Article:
ABSTRACT: The survival of patients with cancer has improved significantly, primarily because of multidisciplinary care, improved chemotherapeutic agents in both the adjuvant and metastatic settings, the introduction of targeted biologic agents, and the incorporation of palliative care services into the management scheme. However, despite these advances, a significant proportion of patients continue to experience recurrence after adjuvant treatment, and survival associated with stage IV solid tumors still remains low. A primary or acquired resistance to chemotherapeutic and biologic agents is responsible for the failure of many of the agents used to treat patients with a malignancy. This can be explained by the presence of intratumoral heterogeneity and the molecular complexity of many cancers. Factors contributing to intratumoral heterogeneity include genetic mutations, interactions with the microenvironment-and the presence of cancer stem cells. Cancer stem cells have been identified in a number of solid tumors, including breast cancer, brain tumors, lung cancer, colon cancer, and melanoma. Cancer stem cells have the capacity to self-renew, to give rise to progeny that are different from them, and to utilize common signaling pathways. Cancer stem cells may be the source of all the tumor cells present in a malignant tumor, the reason for the resistance to the chemotherapeutic agent used to treat the malignant tumor, and the source of cells that give rise to distant metastases. This review will focus on properties of cancer stem cells; will compare and contrast the cancer stem cell model with the clonal evolution model of tumorigenesis; will discuss the role of cancer stem cells in the development of resistance to chemotherapy; and will review the therapeutic implications and challenges of targeting cancer stem cells, with an assessment of the potential such an approach holds for improving outcomes for patients with cancer.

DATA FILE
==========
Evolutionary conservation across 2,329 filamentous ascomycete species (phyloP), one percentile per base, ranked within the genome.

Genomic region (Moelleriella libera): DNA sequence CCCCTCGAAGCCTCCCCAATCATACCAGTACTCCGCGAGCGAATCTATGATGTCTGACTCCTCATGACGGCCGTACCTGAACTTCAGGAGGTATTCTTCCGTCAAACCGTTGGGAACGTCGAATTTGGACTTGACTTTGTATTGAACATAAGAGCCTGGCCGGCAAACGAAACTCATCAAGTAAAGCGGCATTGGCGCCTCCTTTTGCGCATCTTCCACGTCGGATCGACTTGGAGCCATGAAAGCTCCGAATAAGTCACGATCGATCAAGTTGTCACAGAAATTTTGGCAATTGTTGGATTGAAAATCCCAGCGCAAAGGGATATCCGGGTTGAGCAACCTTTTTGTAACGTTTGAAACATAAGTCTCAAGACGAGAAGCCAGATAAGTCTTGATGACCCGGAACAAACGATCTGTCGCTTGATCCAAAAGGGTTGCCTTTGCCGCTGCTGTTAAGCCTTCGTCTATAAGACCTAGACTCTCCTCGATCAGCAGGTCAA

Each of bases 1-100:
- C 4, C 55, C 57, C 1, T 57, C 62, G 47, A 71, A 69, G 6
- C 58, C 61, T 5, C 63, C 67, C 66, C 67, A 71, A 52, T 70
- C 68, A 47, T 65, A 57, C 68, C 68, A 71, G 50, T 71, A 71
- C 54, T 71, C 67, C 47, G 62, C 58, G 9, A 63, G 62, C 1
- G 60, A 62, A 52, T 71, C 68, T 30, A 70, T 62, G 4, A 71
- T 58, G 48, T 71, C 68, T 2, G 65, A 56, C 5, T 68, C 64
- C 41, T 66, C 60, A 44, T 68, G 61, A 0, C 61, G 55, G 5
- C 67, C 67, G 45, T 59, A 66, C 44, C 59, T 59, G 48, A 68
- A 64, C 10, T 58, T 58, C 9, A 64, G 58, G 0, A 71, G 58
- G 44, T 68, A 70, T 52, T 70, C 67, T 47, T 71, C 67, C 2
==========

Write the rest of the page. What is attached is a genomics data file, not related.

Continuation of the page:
Oncology (Williston Park, N.Y.) 12/2014; 28(12).
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    ABSTRACT: Diffuse large B-cell lymphoma (DLBCL) is the most common subtype of non-Hodgkin lymphoma. Approximately half of patients will present with advanced (stage III/IV) disease. The cornerstone of treatment is a combination of chemotherapy and immunotherapy, most commonly R-CHOP (rituximab, cyclophosphamide, doxorubicin, vincristine, prednisone). Efforts to improve upon R-CHOP-including more chemotherapy cycles, dose-dense chemotherapy, alternative drug combinations, high-dose chemotherapy with autologous stem cell transplant, and maintenance rituximab-have generally proved unsuccessful. There is a growing body of retrospective and prospective data, however, suggesting a benefit for consolidation radiation therapy (RT) in select patients with advanced DLBCL. Consolidation RT has been shown to improve outcomes for patients with advanced DLBCL generally, and in specific instances including initially bulky disease, bone involvement, or in the setting of a partial response to systemic therapy. In these settings consolidation RT is highly efficacious at achieving local disease control and improving overall outcomes.
    Oncology (Williston Park, N.Y.) 12/2014; 28(12).
  • Oncology (Williston Park, N.Y.) 12/2014; 28(12).